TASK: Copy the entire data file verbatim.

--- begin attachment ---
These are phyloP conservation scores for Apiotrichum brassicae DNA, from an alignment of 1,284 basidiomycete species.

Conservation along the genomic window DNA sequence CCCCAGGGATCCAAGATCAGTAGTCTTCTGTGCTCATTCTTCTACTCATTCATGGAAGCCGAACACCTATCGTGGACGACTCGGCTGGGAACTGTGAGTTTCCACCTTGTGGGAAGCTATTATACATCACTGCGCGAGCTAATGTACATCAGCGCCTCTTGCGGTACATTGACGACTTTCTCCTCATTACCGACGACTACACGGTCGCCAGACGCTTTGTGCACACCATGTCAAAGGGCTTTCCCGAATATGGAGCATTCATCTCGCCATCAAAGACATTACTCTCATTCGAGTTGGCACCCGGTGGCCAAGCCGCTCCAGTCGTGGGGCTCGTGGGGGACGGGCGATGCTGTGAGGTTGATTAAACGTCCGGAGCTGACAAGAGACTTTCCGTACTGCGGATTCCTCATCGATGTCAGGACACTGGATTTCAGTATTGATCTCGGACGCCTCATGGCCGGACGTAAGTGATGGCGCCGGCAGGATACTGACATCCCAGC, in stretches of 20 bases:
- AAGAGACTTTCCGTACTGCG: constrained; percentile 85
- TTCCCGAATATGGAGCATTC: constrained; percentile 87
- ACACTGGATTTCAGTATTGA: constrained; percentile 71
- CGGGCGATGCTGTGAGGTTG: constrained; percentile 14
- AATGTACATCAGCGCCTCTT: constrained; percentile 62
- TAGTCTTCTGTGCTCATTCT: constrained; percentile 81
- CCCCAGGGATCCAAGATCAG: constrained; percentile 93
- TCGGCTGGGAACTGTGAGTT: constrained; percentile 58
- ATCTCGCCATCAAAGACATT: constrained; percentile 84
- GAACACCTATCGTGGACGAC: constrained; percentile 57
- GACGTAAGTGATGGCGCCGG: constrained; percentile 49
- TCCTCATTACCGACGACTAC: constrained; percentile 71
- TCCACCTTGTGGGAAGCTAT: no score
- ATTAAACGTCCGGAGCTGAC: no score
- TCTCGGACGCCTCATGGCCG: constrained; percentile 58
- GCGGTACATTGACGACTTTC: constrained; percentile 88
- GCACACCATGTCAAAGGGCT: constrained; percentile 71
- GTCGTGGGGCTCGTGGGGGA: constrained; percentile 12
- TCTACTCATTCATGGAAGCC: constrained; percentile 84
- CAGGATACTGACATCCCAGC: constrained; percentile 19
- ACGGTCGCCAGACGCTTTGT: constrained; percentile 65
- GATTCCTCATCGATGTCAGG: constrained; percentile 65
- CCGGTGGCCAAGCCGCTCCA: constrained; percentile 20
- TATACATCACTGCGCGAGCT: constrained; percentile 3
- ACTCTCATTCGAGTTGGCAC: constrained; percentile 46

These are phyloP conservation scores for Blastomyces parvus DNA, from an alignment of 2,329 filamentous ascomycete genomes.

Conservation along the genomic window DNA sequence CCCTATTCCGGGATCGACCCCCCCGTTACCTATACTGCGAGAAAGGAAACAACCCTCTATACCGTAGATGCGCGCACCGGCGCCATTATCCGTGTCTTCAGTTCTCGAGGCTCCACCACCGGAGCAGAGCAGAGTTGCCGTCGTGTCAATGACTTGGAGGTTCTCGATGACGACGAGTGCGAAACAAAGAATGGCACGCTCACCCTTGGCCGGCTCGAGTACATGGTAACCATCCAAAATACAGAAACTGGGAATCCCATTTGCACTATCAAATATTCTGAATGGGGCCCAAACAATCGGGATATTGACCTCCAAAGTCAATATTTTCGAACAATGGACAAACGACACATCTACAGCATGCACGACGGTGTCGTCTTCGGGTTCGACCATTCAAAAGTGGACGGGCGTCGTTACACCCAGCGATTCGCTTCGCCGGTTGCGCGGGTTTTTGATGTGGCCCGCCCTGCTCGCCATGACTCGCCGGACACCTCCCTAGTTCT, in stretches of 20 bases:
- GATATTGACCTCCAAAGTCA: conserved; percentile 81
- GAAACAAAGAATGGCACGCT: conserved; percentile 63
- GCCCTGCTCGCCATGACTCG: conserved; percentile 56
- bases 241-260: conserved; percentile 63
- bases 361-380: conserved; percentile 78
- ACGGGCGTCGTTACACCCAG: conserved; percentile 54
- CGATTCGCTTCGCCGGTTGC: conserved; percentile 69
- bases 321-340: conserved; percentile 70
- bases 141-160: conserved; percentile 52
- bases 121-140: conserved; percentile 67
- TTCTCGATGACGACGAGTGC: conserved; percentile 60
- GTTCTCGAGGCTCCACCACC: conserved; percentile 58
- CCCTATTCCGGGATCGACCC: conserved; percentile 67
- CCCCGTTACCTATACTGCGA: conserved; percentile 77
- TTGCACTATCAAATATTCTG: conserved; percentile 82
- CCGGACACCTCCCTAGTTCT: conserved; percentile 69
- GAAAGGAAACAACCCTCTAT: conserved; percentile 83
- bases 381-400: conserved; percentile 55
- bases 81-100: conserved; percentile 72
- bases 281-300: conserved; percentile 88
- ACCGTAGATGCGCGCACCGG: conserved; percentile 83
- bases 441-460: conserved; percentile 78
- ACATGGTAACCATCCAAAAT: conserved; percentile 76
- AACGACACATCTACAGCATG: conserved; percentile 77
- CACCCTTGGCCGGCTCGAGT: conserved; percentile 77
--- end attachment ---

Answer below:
These are phyloP conservation scores for Apiotrichum brassicae DNA, from an alignment of 1,284 basidiomycete species.

Conservation along the genomic window DNA sequence CCCCAGGGATCCAAGATCAGTAGTCTTCTGTGCTCATTCTTCTACTCATTCATGGAAGCCGAACACCTATCGTGGACGACTCGGCTGGGAACTGTGAGTTTCCACCTTGTGGGAAGCTATTATACATCACTGCGCGAGCTAATGTACATCAGCGCCTCTTGCGGTACATTGACGACTTTCTCCTCATTACCGACGACTACACGGTCGCCAGACGCTTTGTGCACACCATGTCAAAGGGCTTTCCCGAATATGGAGCATTCATCTCGCCATCAAAGACATTACTCTCATTCGAGTTGGCACCCGGTGGCCAAGCCGCTCCAGTCGTGGGGCTCGTGGGGGACGGGCGATGCTGTGAGGTTGATTAAACGTCCGGAGCTGACAAGAGACTTTCCGTACTGCGGATTCCTCATCGATGTCAGGACACTGGATTTCAGTATTGATCTCGGACGCCTCATGGCCGGACGTAAGTGATGGCGCCGGCAGGATACTGACATCCCAGC, in stretches of 20 bases:
- AAGAGACTTTCCGTACTGCG: constrained; percentile 85
- TTCCCGAATATGGAGCATTC: constrained; percentile 87
- ACACTGGATTTCAGTATTGA: constrained; percentile 71
- CGGGCGATGCTGTGAGGTTG: constrained; percentile 14
- AATGTACATCAGCGCCTCTT: constrained; percentile 62
- TAGTCTTCTGTGCTCATTCT: constrained; percentile 81
- CCCCAGGGATCCAAGATCAG: constrained; percentile 93
- TCGGCTGGGAACTGTGAGTT: constrained; percentile 58
- ATCTCGCCATCAAAGACATT: constrained; percentile 84
- GAACACCTATCGTGGACGAC: constrained; percentile 57
- GACGTAAGTGATGGCGCCGG: constrained; percentile 49
- TCCTCATTACCGACGACTAC: constrained; percentile 71
- TCCACCTTGTGGGAAGCTAT: no score
- ATTAAACGTCCGGAGCTGAC: no score
- TCTCGGACGCCTCATGGCCG: constrained; percentile 58
- GCGGTACATTGACGACTTTC: constrained; percentile 88
- GCACACCATGTCAAAGGGCT: constrained; percentile 71
- GTCGTGGGGCTCGTGGGGGA: constrained; percentile 12
- TCTACTCATTCATGGAAGCC: constrained; percentile 84
- CAGGATACTGACATCCCAGC: constrained; percentile 19
- ACGGTCGCCAGACGCTTTGT: constrained; percentile 65
- GATTCCTCATCGATGTCAGG: constrained; percentile 65
- CCGGTGGCCAAGCCGCTCCA: constrained; percentile 20
- TATACATCACTGCGCGAGCT: constrained; percentile 3
- ACTCTCATTCGAGTTGGCAC: constrained; percentile 46

These are phyloP conservation scores for Blastomyces parvus DNA, from an alignment of 2,329 filamentous ascomycete genomes.

Conservation along the genomic window DNA sequence CCCTATTCCGGGATCGACCCCCCCGTTACCTATACTGCGAGAAAGGAAACAACCCTCTATACCGTAGATGCGCGCACCGGCGCCATTATCCGTGTCTTCAGTTCTCGAGGCTCCACCACCGGAGCAGAGCAGAGTTGCCGTCGTGTCAATGACTTGGAGGTTCTCGATGACGACGAGTGCGAAACAAAGAATGGCACGCTCACCCTTGGCCGGCTCGAGTACATGGTAACCATCCAAAATACAGAAACTGGGAATCCCATTTGCACTATCAAATATTCTGAATGGGGCCCAAACAATCGGGATATTGACCTCCAAAGTCAATATTTTCGAACAATGGACAAACGACACATCTACAGCATGCACGACGGTGTCGTCTTCGGGTTCGACCATTCAAAAGTGGACGGGCGTCGTTACACCCAGCGATTCGCTTCGCCGGTTGCGCGGGTTTTTGATGTGGCCCGCCCTGCTCGCCATGACTCGCCGGACACCTCCCTAGTTCT, in stretches of 20 bases:
- GATATTGACCTCCAAAGTCA: conserved; percentile 81
- GAAACAAAGAATGGCACGCT: conserved; percentile 63
- GCCCTGCTCGCCATGACTCG: conserved; percentile 56
- bases 241-260: conserved; percentile 63
- bases 361-380: conserved; percentile 78
- ACGGGCGTCGTTACACCCAG: conserved; percentile 54
- CGATTCGCTTCGCCGGTTGC: conserved; percentile 69
- bases 321-340: conserved; percentile 70
- bases 141-160: conserved; percentile 52
- bases 121-140: conserved; percentile 67
- TTCTCGATGACGACGAGTGC: conserved; percentile 60
- GTTCTCGAGGCTCCACCACC: conserved; percentile 58
- CCCTATTCCGGGATCGACCC: conserved; percentile 67
- CCCCGTTACCTATACTGCGA: conserved; percentile 77
- TTGCACTATCAAATATTCTG: conserved; percentile 82
- CCGGACACCTCCCTAGTTCT: conserved; percentile 69
- GAAAGGAAACAACCCTCTAT: conserved; percentile 83
- bases 381-400: conserved; percentile 55
- bases 81-100: conserved; percentile 72
- bases 281-300: conserved; percentile 88
- ACCGTAGATGCGCGCACCGG: conserved; percentile 83
- bases 441-460: conserved; percentile 78
- ACATGGTAACCATCCAAAAT: conserved; percentile 76
- AACGACACATCTACAGCATG: conserved; percentile 77
- CACCCTTGGCCGGCTCGAGT: conserved; percentile 77